Airport weighs hangar option
Despite pressure to build hangars, the airport board will continue to gather information before it moves forward on building and planning for new hangars and a new terminal building.
At the August meeting, board members decided to draft plans for phases one and five of the hangar project.
The engineer’s estimate for the proposed hangar places the cost at $50 per square foot, which would increase rental costs compared to the cost of the old hangars.
In an effort to defray the costs, board members, airport staff and residents discussed ideas about funding.
“I think we need to figure out how much people are willing to spend and then we go back and figure out a way to build a hangar at that cost,” said boardmember Don Starbard. “It’s like the real estate market, build a dozen and see what happens.”
Board member Ken Foster suggested leasing the hangars for 20 years, instead of yearly.
“Build 12 hangars with our money, with whatever requirements we have to deal with … and then offer those hangars on a 20-year lease with all the money paid up front,” he said.
This setup, he argued, would give the district the money it needs for the hangars up front and bring a different, more permanent customer base to the airport.
“You’re not going to get a lot of people, but you might get twelve,” he said, noting that the cost of a 20-year lease could be around $150,000. “I mean you have some very interesting people out here.”
Citizens agreed that the airport should look at different ways of funding for the hangars, but most seemed to want hangars as opposed to a new terminal building.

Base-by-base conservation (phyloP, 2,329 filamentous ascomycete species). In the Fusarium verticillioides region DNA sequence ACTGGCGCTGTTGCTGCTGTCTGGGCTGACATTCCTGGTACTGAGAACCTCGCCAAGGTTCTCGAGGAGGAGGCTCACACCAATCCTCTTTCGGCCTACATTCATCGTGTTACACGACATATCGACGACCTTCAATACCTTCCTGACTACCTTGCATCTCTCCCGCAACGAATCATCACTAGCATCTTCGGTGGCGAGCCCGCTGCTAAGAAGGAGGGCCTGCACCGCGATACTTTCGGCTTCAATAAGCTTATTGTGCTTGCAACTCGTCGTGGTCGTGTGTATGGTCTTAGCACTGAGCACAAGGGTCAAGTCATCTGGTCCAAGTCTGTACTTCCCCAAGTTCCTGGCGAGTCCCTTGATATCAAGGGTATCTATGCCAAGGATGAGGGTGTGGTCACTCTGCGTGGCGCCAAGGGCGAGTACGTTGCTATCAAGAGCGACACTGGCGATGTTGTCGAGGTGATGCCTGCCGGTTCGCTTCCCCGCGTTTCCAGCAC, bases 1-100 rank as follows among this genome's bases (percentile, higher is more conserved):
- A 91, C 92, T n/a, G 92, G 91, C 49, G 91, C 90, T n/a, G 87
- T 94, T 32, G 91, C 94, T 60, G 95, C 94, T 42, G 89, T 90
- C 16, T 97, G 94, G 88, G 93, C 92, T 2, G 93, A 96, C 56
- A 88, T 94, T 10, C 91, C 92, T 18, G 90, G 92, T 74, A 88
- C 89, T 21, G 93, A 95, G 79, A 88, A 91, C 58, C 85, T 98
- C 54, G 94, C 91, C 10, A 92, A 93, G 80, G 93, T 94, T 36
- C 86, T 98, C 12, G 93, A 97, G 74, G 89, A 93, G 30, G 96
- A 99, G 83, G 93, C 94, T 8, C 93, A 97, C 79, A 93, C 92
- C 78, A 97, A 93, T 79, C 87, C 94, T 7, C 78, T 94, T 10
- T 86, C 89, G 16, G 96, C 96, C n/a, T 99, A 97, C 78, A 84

“There is no direct return on investment (on a new terminal),” said local aviator Tom Meadows.
Board President Barbara Northrop argued that the new hangar policy needs more time to work before the board can make an accurate decision about the number of hangars the airport needs.
Before a decision is made, the airport will send out surveys to current hangar tenants and those on the hangar waitlist asking questions about how much current and future customers would be willing to pay for a hangar.
A couple of residents asked board members to consider remodeling the existing terminal building to save money.
But the board pointed out that remodeling would extend the life of a building that was earmarked as being a temporary building.
Airport Controller Janna Caughron noted that the building is “functionally inadequate” from an aviation point of view.
Speaking as a resident within the district, Caughron said she would like to see the terminal building constructed first because it would serve a larger portion of the community.
“I would like to see something done for all the taxpayers,” she said.
The current airport terminal would most likely be used as an office building for local non-profits when the new terminal is completed.
General Manager Dave Gotschall warned that there might not be a big market for hangars and urged the board to proceed with caution.
“With the current economic forecast, I think it would be too big a risk for this district to take,” Gotschall said about building the hangars.
He also said he would like to see the board pick one project and pursue that, instead of trying to complete both projects at the same time. Gotschall also said he would like to see the terminal built first because it’s a project that would benefit the whole community.
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